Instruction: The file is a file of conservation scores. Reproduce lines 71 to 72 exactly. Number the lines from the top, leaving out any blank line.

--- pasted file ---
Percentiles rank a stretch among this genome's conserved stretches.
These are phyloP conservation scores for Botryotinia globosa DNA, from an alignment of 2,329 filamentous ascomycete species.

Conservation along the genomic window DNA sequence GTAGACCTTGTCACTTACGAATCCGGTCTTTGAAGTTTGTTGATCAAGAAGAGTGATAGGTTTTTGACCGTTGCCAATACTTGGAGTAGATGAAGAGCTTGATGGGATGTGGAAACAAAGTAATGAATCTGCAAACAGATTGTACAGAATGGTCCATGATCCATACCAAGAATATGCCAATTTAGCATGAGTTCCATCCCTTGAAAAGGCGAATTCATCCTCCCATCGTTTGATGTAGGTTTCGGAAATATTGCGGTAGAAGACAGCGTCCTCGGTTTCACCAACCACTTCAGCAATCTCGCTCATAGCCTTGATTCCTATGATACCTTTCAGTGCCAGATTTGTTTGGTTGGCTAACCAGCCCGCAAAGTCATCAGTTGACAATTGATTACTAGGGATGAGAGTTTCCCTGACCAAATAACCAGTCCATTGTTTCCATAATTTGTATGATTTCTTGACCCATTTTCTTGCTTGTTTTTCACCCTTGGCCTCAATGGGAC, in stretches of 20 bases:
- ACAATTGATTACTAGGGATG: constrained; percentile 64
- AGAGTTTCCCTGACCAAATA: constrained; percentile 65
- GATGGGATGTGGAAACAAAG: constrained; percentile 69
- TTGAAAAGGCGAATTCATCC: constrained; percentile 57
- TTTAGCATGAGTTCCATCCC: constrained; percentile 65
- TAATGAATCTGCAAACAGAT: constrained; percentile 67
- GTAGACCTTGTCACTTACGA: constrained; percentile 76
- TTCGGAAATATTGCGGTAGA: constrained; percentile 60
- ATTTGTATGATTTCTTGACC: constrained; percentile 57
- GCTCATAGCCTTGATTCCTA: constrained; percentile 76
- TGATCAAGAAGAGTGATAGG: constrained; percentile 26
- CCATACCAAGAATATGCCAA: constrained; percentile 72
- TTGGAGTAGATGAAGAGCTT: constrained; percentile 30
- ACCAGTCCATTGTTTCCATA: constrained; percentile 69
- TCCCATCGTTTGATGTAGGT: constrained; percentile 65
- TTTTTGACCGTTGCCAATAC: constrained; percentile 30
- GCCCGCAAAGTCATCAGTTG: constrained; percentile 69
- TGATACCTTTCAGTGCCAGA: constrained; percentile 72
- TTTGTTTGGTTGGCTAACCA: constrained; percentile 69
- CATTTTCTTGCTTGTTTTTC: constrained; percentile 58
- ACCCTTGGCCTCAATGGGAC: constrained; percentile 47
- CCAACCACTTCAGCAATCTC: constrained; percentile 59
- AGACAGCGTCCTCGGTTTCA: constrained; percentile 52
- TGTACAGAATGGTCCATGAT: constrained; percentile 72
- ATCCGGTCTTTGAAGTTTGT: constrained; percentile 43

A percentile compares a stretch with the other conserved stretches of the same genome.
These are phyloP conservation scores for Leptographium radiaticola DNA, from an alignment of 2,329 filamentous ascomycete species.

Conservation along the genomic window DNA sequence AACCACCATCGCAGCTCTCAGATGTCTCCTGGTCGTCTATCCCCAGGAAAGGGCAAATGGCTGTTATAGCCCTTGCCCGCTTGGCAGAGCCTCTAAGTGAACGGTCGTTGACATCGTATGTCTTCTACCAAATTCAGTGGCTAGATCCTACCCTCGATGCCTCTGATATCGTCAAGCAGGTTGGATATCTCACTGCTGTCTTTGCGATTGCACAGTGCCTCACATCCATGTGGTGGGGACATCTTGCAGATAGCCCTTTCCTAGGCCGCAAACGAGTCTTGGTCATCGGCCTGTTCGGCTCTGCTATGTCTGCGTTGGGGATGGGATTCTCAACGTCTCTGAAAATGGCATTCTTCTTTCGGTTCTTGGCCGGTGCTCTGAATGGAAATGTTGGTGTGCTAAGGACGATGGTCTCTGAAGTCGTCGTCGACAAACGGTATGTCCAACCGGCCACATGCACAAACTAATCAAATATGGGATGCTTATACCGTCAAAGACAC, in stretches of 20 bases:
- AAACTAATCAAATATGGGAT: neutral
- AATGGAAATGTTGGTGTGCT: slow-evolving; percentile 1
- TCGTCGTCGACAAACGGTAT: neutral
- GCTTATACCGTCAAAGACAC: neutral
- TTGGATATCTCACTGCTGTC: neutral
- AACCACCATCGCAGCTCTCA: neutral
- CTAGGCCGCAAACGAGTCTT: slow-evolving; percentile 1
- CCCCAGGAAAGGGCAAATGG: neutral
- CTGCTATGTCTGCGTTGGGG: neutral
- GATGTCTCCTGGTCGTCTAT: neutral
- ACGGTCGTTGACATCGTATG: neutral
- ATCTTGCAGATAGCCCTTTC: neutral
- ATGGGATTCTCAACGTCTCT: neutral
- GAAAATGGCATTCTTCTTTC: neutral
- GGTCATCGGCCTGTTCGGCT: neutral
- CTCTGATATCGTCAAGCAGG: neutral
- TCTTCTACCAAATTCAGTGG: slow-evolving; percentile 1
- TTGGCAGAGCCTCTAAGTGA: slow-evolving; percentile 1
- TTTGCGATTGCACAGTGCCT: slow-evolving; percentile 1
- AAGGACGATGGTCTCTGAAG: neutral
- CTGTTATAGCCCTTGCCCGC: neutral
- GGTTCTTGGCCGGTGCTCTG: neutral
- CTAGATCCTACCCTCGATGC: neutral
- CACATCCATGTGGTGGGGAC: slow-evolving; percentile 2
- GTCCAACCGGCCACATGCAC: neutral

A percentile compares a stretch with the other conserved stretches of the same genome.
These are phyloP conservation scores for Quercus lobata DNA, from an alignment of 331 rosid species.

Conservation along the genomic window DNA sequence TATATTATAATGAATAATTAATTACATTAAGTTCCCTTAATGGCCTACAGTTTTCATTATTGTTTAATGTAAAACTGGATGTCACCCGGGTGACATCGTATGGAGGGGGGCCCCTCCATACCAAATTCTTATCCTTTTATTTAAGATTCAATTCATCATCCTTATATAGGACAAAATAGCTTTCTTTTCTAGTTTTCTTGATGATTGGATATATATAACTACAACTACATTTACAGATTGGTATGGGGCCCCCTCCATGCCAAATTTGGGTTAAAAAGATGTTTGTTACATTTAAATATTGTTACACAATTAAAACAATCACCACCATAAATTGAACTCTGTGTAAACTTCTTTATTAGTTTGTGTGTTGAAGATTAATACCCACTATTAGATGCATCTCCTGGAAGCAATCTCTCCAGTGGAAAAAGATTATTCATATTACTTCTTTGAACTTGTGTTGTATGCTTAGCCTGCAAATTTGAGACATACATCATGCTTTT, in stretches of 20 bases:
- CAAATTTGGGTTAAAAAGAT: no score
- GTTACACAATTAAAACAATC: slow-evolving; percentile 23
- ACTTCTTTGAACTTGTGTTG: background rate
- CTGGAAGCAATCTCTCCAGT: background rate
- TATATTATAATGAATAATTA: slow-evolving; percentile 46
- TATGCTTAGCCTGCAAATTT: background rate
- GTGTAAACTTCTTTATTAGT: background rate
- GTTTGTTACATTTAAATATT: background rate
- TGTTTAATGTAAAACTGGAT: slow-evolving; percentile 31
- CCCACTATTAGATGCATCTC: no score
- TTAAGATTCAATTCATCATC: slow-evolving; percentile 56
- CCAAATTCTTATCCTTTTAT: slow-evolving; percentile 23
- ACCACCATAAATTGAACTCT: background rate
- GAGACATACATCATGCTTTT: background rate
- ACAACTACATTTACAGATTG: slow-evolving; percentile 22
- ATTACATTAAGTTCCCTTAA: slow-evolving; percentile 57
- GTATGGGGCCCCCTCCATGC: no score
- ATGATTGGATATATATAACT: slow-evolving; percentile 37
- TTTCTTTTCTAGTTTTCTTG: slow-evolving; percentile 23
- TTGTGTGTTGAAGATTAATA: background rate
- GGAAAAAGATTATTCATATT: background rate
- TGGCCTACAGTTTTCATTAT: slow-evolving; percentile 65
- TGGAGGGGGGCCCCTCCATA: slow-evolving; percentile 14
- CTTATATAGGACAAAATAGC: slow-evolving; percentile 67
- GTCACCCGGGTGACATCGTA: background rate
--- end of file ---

- CCAAATTCTTATCCTTTTAT: slow-evolving; percentile 23
- ACCACCATAAATTGAACTCT: background rate